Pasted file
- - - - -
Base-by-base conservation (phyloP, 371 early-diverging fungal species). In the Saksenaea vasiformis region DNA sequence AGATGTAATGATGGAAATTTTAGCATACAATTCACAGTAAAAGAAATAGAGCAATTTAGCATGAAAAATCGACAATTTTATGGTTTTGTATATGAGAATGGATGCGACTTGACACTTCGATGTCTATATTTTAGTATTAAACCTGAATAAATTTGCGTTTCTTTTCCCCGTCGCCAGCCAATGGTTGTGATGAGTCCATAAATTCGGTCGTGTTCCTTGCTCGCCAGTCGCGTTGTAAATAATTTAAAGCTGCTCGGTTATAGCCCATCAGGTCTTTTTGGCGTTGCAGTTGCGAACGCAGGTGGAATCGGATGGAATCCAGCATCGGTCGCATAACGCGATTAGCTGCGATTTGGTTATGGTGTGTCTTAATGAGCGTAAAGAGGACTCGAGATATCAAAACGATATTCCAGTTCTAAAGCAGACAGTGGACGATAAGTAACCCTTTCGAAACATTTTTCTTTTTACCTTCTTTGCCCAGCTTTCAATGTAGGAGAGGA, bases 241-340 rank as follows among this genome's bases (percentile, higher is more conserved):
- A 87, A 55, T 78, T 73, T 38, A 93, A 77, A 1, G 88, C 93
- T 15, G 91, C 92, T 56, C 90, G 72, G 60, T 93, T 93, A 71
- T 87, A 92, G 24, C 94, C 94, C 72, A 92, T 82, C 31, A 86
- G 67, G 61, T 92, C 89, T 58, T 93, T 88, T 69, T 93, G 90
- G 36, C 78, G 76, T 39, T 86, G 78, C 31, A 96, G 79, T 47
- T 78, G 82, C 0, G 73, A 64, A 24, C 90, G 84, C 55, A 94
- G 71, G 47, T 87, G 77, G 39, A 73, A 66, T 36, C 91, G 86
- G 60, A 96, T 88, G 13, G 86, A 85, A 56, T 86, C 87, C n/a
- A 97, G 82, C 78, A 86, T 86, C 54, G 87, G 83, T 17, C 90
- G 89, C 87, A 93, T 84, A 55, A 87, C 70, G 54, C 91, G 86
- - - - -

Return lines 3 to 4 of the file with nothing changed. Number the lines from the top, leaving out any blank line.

- T 15, G 91, C 92, T 56, C 90, G 72, G 60, T 93, T 93, A 71
- T 87, A 92, G 24, C 94, C 94, C 72, A 92, T 82, C 31, A 86